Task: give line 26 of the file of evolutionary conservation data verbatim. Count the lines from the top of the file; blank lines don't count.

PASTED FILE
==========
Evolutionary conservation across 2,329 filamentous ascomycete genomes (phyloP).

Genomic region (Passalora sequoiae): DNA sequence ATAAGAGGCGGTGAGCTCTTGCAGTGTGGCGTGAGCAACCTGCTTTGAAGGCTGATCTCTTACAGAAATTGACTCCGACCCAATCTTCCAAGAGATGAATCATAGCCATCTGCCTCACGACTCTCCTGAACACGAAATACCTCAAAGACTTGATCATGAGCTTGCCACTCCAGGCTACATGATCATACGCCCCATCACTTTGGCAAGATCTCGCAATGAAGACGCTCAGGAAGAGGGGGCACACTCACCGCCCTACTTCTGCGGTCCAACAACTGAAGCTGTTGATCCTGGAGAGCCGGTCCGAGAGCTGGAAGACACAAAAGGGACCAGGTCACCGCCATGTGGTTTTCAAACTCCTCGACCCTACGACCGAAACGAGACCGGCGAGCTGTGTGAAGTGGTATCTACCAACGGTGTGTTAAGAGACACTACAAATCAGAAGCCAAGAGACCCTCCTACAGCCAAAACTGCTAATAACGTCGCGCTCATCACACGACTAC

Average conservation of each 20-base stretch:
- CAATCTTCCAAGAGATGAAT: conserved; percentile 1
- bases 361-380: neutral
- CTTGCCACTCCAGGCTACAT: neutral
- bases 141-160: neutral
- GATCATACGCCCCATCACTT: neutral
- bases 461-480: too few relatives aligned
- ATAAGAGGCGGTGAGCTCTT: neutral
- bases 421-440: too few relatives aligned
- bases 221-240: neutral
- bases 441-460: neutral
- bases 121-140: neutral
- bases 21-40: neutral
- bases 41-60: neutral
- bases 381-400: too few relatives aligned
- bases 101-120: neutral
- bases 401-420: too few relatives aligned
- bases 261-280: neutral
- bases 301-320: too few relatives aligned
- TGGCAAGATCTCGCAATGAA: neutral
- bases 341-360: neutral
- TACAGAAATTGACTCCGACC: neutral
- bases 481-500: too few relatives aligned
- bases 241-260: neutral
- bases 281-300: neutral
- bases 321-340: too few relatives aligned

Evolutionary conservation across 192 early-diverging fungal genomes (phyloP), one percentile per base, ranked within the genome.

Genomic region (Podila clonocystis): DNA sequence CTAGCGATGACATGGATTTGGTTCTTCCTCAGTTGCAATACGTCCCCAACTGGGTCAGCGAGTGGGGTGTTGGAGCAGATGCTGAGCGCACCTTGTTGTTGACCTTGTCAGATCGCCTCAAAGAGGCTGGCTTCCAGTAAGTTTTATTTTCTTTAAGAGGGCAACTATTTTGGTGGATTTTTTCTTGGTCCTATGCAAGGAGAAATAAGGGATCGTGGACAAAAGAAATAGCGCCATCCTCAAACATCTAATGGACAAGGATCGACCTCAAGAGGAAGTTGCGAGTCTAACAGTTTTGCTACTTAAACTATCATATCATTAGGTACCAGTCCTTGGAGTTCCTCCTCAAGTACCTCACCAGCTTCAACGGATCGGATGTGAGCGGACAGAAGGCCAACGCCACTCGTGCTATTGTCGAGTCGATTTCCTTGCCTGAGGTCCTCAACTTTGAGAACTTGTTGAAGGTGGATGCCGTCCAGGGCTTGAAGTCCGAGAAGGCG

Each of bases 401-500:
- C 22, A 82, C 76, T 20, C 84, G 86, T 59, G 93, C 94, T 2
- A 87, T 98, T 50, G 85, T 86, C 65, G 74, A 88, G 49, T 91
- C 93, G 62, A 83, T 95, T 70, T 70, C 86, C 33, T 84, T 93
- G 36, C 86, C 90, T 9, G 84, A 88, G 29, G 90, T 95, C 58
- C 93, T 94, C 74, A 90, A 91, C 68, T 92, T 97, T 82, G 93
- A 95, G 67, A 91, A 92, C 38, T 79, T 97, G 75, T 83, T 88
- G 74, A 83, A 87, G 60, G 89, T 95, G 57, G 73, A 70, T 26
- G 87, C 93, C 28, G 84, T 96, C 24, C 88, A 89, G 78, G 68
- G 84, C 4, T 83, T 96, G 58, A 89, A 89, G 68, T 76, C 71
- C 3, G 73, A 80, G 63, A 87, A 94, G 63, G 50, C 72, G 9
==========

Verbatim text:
- bases 241-260: neutral